Tag: krakow

Wawel Castle, Krakow, watercolor

Krakow: the Gothic, Renaissance and Baroque

Wawel Cathedral

Krakow is replete with finely preserved notable architecture.  The Rynek Glowny (Main Square) is in the center of the old town (Stare Miasto).  Sukiennice (The Cloth Hall, 1400) is a fine example of the Renaissance.  The Cloth Hall was a center for the export of salt (there is a huge salt mine nearby), textiles and lead and the import of spices, silk, leather and wax.  The Rynek Glowey is normally full of visitors, horse drawn carriages, and outdoor seating at the many restaurants.  

 
Cloth Hall in the main square
Cloth Hall in the Rynek Glowny

A short distance away is St Mary’s Basilica is late Gothic church with two unmatched spires at 80 m (260′).  One was originally a city watch tower.   The Basilica’s foundations date to the early 13th century.  The church has a famous wooden altar piece by Veit Stross (Wit Stwosz).  Every hour a trumpet plays from taller tower, the former watch tower.  It commemorates the 13th c. trumpeter shot in the throat while sounding the alarm before a Mongol attack on the city.  The noon hejnał is broadcast Polish national Radio 1 Station.

St Mary's Basilica
St Mary’s Basilica

The Royal Cathedral is another Gothic structure dating from 1100.  Pope John Paul II gave his first performance as a priest here in 1946.

Wawel Cathedral
Wawel Cathedral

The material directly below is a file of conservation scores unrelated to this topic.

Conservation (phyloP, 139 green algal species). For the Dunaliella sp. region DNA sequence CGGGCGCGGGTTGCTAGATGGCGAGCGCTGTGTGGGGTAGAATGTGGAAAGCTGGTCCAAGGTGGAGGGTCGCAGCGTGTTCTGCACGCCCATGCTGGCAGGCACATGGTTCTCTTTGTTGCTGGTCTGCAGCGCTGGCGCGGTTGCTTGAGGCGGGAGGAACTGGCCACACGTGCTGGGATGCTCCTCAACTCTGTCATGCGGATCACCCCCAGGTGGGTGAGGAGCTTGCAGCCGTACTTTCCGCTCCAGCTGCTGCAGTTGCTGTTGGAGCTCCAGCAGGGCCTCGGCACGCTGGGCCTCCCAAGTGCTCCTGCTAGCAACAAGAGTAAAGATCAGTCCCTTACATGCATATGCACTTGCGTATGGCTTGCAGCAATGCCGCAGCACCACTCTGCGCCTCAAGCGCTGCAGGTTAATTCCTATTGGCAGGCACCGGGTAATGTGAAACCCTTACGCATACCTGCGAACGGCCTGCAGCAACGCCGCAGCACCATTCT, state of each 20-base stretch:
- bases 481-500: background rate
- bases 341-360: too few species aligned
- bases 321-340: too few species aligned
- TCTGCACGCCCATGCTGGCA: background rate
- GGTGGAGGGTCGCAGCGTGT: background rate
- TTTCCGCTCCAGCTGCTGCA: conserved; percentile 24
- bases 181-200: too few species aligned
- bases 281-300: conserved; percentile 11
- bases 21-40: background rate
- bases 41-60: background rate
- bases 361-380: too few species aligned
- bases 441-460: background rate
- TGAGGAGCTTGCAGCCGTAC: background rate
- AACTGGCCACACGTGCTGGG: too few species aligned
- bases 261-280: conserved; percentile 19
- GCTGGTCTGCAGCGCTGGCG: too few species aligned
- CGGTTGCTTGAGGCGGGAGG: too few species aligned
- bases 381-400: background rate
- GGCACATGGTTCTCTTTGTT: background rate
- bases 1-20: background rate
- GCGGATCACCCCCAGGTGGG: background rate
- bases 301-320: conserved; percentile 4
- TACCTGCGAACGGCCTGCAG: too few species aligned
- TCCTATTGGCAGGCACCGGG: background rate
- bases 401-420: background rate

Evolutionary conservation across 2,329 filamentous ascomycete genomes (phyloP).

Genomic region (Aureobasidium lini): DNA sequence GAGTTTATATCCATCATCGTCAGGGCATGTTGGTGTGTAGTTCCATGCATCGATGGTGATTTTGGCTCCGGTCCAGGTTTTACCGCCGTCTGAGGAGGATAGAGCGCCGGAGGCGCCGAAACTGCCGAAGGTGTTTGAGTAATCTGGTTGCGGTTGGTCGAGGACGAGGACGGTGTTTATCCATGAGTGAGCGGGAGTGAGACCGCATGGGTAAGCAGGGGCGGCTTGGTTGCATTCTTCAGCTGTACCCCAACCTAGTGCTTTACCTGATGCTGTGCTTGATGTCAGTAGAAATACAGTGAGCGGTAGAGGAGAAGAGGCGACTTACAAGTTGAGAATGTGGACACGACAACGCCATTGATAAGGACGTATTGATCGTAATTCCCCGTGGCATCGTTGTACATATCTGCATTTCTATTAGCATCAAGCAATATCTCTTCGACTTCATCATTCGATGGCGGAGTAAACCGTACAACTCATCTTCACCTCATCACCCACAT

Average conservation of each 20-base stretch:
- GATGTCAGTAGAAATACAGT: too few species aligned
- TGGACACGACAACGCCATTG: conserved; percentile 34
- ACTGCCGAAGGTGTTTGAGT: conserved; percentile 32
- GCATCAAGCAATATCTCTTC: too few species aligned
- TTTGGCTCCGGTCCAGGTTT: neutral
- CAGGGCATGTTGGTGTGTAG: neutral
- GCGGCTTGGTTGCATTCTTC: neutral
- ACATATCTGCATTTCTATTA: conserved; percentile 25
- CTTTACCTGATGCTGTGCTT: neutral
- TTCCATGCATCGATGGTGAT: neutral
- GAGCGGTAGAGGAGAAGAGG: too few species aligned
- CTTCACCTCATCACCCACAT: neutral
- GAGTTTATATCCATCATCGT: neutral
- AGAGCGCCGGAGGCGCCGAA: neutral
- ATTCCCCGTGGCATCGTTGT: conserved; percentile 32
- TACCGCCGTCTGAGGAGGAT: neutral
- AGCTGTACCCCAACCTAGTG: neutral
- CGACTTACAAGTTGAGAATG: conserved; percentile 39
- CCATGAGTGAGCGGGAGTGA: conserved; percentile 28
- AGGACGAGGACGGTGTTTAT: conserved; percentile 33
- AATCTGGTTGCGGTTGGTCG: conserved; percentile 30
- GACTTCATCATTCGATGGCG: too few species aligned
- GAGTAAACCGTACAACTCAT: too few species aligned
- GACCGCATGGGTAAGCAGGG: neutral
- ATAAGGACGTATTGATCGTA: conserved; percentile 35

The Church of St. Adalbert, which is one of the few remaining examples of the Polish Romanesque style in Krakow, and the oldest Christian chapel in the city to boot.

Church of St. Adalbert
Church of St. Adalbert

The pointed arches show the Gothic character of the Collegium Maius

Collegium Maius
Collegium Maius

The Barbican is a fortifcation once connected to the city walls just behind it. 

Barbakan
Barbakan

 

The Church of St Peter and Paul is Baroque in style. 

Church of St Peter and Paul
Church of St Peter and Paul

Krakow: city of architecture and culture

Krakow sits on the banks of the Vistula.  Settlement dates from the 7th century, finding Wawel hill a defensible position. and has long been a major center of Polish culture and economy.  It was a member of the Hanseatic league despite not being coastal and thus had its own fleet during that period (circa 1000-1500).   It was the capitol of Poland from 1038-1569, when Wawel Castle 

Wawel Castle
Wawel Castle

castle burned, after which the capital was moved to Warsaw.  It was capitol again during the Nazi era.  In 1978, Karol Wojtyła became Pope John Paul II, the first non-Italian in 455 years.  Auschwitz is close by, and Schindler had his factory here, which is now a museum.   Its current population is 760,000, with a total regional population of 8 million.  On our first day it seemed like a few million children were taking a field drip to the city, long lines of them being moved about by teachers trying to show them the town.  

Wawel Castle at night

http://www.garyjkirkpatrick.com/krakow/Wawel Castle at nightKrakow means “town of Krakus,”  a legendary ruler of the country.  The area’s first named inhabitants, the Vistulian tribe (700 CE), gave the river its name.  However, there is evidence of habitation dating well before, to 50,000 years.  Wawel Castle, now a fine arts museum, was built  circa 1350 and much renovated in the 16th century, when King Sigusmund brought in Italian architects, German decorators as well as local craftsmen.  

In 1364 Casimir III founded the University of Krakow, the second oldest in central Europe after Charles University in Prague.  By the 15th century the city had entered its golden age, whence the examples of Polish Renaissance architecture.  The architecture includes fine examples of Gothic, Renaissance and the Baroque.

Wawel Cathedral
Wawel Cathedral
St Mary CathedraL, Krakow
St Mary Cathedral, Krakow

  

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